The Visconti-Sforza Chariot is drawn by one rearing horse, as a man comes by on another, more sedate horse, seemingly to greet the lady charioteer. Here the card's little psychodrama is out to socialise; the lady's horse is startled by the newcomer, but this unpredictable other seems to mean no harm.

Amano's Chariot is fantastically energetic and flowing; the unnamable beasts that draw it are emanating from the charioteer's hands, but the black beast is already drawing away...

The Osho Zen Chariot is called Awareness, and is a lone breakaway from the guy-in-box-w/animals theme, instead showing a calm face, and a frightened shadow. This is progress, in Zen; to be aware in the moment, not a flailing shadow.

Now, a c/ped note from Agla, something she sent me back when I was playing Final Fantasy X:

D'you see yet what I meant that time about Yuna being the Chariot? It's *her* pilgrimage-she's the reason for it, the centre. Ultimately, it's up to her when they stop and when they go. She's the only one that can make a Guardian of friend or stranger, and she's the only one who could chuck someone out of the party. It's because of Yuna's choice-a free choice no matter what her father did, nobody *made* her say 'I'll do what my dad did'-to be a summoner that they are on pilgrimage at all-however, she is very definitely not doing things just because of what she wants. She's being buffeted by the winds on the edge, tugged at by Duty and Desire. The Chariot is a bit of a paradox, I think-remember that in the Waite the charioteer does not hold the reins. Once it gets going you are not really in control of the situation, you're picking up speed, heading for you don't know what...Choices are being thrown at you, and you don't have much time to deliberate. You make a choice and follow it and find out what it means-often it means nothing like you thought it did. When one horse is dragging you to darkness and the other wrenching toward the light, making the chariot go where you will can be pretty darn impossible. Often it's all you can do not to crash.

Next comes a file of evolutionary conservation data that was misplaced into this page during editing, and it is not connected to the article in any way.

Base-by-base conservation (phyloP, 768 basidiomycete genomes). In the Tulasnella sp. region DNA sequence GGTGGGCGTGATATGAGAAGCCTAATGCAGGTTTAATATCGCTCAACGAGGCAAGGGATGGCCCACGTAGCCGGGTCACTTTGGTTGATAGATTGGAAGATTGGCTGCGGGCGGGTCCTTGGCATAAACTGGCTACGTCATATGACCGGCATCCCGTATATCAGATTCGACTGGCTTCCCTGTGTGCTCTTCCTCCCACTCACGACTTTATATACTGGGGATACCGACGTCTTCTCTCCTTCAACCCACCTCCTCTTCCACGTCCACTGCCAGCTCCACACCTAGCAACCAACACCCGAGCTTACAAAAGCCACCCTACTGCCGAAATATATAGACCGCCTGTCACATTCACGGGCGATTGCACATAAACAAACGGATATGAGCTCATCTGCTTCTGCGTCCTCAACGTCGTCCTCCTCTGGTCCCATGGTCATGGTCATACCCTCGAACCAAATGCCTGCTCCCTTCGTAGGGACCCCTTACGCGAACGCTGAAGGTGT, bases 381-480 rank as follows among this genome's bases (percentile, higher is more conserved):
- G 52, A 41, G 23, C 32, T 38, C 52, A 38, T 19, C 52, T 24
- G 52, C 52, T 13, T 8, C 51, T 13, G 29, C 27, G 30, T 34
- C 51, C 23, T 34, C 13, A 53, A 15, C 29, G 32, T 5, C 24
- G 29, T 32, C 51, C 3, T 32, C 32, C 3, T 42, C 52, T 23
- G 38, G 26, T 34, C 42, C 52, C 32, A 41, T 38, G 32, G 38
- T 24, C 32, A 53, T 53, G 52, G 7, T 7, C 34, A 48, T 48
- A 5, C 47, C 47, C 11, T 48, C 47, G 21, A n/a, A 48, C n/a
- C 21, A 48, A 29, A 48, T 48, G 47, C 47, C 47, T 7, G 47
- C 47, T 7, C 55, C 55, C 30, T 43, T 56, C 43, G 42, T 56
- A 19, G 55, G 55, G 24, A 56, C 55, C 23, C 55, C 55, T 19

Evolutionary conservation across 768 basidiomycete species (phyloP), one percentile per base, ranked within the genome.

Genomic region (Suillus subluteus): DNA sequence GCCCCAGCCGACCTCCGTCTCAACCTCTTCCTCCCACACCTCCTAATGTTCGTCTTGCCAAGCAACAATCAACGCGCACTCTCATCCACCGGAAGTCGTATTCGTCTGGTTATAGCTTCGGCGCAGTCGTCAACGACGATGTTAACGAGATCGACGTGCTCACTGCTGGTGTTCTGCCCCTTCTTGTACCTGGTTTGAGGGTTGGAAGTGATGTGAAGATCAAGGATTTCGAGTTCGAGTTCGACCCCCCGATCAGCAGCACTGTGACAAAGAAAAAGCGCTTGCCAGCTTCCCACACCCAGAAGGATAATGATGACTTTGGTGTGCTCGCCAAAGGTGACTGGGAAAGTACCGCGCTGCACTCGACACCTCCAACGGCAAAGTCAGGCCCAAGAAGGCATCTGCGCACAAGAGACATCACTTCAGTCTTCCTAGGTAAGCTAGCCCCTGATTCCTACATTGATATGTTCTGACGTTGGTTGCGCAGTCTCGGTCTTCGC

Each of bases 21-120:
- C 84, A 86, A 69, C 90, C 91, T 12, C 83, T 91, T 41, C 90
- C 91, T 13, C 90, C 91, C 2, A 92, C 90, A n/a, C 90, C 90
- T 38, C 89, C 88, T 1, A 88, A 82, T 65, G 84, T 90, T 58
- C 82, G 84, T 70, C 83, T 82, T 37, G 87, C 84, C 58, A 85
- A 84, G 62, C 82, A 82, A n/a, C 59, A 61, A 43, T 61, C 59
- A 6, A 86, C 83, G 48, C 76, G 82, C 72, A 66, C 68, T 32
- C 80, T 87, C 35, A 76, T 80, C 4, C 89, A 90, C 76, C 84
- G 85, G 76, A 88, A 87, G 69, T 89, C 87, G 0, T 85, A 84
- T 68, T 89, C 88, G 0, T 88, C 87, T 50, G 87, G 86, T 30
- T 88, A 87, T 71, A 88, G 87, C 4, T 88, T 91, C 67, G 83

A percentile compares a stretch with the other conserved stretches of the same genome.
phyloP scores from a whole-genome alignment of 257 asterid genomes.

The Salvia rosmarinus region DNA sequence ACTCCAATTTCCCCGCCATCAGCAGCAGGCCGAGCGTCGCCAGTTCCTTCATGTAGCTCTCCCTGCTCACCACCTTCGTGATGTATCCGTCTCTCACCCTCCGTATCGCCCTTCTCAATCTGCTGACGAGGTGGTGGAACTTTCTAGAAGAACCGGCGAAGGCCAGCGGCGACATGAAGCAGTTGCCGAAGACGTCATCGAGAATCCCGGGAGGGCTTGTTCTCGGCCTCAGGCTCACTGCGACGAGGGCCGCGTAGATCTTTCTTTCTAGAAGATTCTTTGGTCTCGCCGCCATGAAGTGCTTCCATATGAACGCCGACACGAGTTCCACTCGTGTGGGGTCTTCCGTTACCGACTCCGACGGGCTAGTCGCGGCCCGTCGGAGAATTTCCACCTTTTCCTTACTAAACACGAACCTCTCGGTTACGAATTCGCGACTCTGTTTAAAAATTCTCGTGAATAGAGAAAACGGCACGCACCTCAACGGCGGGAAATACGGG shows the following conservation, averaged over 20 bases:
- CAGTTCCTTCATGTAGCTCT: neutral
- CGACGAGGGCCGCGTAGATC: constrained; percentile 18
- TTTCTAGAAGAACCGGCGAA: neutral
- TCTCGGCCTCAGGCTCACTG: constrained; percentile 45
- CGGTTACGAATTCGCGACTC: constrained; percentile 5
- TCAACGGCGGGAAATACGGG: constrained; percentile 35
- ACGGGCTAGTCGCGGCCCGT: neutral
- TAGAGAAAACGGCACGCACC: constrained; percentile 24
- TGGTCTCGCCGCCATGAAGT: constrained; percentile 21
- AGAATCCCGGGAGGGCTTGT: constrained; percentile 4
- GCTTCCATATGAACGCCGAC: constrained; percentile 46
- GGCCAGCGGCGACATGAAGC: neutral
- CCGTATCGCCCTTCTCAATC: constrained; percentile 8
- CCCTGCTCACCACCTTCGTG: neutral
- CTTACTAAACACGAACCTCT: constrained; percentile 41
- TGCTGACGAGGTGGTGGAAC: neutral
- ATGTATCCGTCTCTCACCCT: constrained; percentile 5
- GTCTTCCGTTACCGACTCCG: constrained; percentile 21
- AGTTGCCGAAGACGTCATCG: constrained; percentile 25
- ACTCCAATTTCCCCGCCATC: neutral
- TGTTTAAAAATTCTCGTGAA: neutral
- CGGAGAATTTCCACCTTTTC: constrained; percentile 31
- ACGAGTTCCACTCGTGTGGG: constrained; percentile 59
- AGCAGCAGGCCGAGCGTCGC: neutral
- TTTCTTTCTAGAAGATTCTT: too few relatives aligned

What I wrote about the Chariot in 2005

Oh, the Chariot. Its first puzzle is quite a simple one; you look at it and you see the horses and you see the charioteer and you talk about who they are and what they do but the card is called the Chariot. Those other things, wills and words maybe, but what it's about is that chariot. It's often suggested that that means the outer person, but I don't think so, I think it means life. Something like that, like the steady thing inside that races over the face of time... I do know that last time I drew this card, reading for myself, I was very sure that the two horses were, to me then, myself and M.